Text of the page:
JACKSON, MS — Republican U.S. Sen. Cindy Hyde-Smith defeated Democrat Mike Espy on Tuesday in the highly anticipated special runoff election. The race had garnered national attention due to its potential for a rare seat flip in the deep red state, but Hyde-Smith emerged victorious even as Republicans feared recent headlines would derail her. Her win means Republicans in January will have 53 of the 100 Senate seats.
Hyde-Smith entered the race as a heavy favorite, though a recently released video of her talking about a “public hanging” rippled across the state and nation and cast doubt on her chances. The Associated Press called the race around 10:30 p.m. EST.
Secretary of State Delbert Hosemann told the Clarion Ledger people requested more than 46,000 absentee ballots for the runoff, suggesting there could be high — or even record — turnout.
Earlier this year, Hyde-Smith was appointed to fill the unexpired term of former Republican U.S. Sen. Thad Cochran and became Mississippi’s first female senator. She faced stiff competition in the Nov. 6 midterm election from Espy, former U.S. agriculture secretary and longtime Democratic congressman, forcing Tuesday’s runoff election.
Democrats had honed in on the race as a rare opportunity to pick up a Senate seat in a state where the last Democratic senator left office in 1989. Those odds seemingly improved and Democrats thought they’d see high turnout from their base, according to Politico. Part of that optimism was due to an anti-Trump wave that propelled Democrats to take control of the House. But Hyde-Smith also fueled Democrats hopes after she praised a supporter for suggesting a “public hanging” as a good way to deter crime.
“If he invited me to a public hanging, I’d be in the front row,” Hyde-Smith said at a Nov. 2 rally in Tupelo.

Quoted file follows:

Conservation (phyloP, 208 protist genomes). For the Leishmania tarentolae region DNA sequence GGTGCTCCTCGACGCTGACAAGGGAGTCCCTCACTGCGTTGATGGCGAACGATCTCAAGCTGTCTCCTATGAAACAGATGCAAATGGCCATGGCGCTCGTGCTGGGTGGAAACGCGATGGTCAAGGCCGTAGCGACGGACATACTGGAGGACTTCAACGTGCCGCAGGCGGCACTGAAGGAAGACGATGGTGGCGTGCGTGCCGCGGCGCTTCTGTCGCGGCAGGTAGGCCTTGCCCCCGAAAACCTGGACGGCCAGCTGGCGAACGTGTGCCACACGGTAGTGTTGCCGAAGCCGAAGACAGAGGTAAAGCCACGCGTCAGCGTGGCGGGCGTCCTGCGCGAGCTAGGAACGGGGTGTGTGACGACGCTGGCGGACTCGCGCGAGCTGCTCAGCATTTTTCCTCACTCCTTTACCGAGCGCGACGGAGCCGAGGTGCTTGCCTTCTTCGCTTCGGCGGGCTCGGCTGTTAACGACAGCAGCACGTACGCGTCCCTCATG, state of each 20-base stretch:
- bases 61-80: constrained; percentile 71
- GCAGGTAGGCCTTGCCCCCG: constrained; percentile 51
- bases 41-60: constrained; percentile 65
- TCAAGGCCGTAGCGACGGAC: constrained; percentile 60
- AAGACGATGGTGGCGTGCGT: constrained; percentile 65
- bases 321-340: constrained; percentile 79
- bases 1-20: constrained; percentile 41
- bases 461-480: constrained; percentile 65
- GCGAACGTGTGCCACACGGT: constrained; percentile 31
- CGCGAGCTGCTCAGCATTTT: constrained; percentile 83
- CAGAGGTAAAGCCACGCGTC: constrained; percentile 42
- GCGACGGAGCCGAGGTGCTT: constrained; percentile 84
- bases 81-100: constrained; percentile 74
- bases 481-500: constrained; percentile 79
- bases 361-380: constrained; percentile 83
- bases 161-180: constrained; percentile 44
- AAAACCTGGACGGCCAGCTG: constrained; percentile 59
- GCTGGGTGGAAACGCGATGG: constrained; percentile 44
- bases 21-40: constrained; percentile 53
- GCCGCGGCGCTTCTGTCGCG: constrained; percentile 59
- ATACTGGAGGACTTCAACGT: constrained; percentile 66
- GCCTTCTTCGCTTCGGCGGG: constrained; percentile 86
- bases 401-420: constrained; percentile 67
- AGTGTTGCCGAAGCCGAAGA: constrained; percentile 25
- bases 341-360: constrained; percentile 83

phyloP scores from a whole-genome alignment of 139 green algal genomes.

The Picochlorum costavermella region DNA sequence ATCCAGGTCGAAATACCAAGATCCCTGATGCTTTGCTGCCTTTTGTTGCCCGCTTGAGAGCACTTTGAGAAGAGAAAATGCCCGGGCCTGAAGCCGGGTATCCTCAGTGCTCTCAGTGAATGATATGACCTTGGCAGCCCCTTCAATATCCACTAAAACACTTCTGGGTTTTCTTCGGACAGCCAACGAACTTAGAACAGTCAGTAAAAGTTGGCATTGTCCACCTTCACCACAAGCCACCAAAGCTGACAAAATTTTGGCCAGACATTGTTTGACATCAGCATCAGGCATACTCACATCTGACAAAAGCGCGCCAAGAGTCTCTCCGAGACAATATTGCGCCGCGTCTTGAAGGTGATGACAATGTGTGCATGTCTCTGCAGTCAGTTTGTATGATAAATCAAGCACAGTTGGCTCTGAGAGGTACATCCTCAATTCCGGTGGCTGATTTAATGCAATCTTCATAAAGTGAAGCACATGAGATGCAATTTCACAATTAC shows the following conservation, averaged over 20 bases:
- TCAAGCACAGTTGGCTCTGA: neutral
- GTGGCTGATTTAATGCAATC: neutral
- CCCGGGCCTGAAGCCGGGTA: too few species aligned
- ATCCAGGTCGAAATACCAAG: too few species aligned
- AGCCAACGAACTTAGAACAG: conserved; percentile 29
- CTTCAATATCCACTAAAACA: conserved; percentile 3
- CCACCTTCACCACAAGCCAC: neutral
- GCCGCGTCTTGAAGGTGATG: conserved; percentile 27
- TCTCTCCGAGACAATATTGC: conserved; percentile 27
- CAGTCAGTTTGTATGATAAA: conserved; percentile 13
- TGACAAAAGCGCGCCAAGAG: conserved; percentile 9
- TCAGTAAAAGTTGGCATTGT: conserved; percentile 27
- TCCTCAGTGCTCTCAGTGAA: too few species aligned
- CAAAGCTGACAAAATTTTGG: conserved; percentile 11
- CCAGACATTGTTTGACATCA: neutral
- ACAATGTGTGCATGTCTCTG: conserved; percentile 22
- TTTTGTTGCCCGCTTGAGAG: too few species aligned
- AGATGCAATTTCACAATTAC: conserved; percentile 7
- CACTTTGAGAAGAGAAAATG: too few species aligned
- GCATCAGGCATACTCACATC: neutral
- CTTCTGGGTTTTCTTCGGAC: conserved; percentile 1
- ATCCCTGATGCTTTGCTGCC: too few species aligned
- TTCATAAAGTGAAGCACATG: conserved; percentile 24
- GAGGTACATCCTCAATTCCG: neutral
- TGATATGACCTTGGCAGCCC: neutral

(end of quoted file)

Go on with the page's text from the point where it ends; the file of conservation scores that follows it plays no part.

Espy seized on the comment, saying that it has given Mississippi — which has a notorious history of lynchings of African-Americans — “another black eye.”
And that’s not the only racial thread associated with the race.
On Monday, someone hung nooses outside the State Capitol, as well as signs specifically referencing the runoff. The signs were intended to remind people that “times haven’t changed” in Mississippi.
Henry Barbour, a veteran operative in the state who’s currently with the Republican National Committee, told Politico the bases for both parties were energized but said Espy came in with a small advantage in that respect. Even so, he still expected Hyde-Smith to emerge victorious.
“I think Espy supporters are probably a little more energized than Hyde-Smith,” Barbour told the news outlet. “But I do think conservative voters realize this race is going to decide if we have a conservative or liberal representing us in Washington and that is very motivating to conservative voters.”
A cattle rancher turned politician, Hyde-Smith was elected Mississippi’s state agriculture and commerce commissioner in 2011. Before that, she served as a state senator, winning her election as a Democrat in 2000 before switching to a Republican in 2010.
Espy in 1986 became the first African-American since the Reconstruction to win a House seat in the state. He went on to become President Bill Clinton’s first agriculture secretary in 1993.
Espy racked up endorsements from teacher unions, trade unions and labor groups, while Hyde-Smith earned the support of President Donald Trump, Gov. Phil Bryant, the NRA and pro-life groups.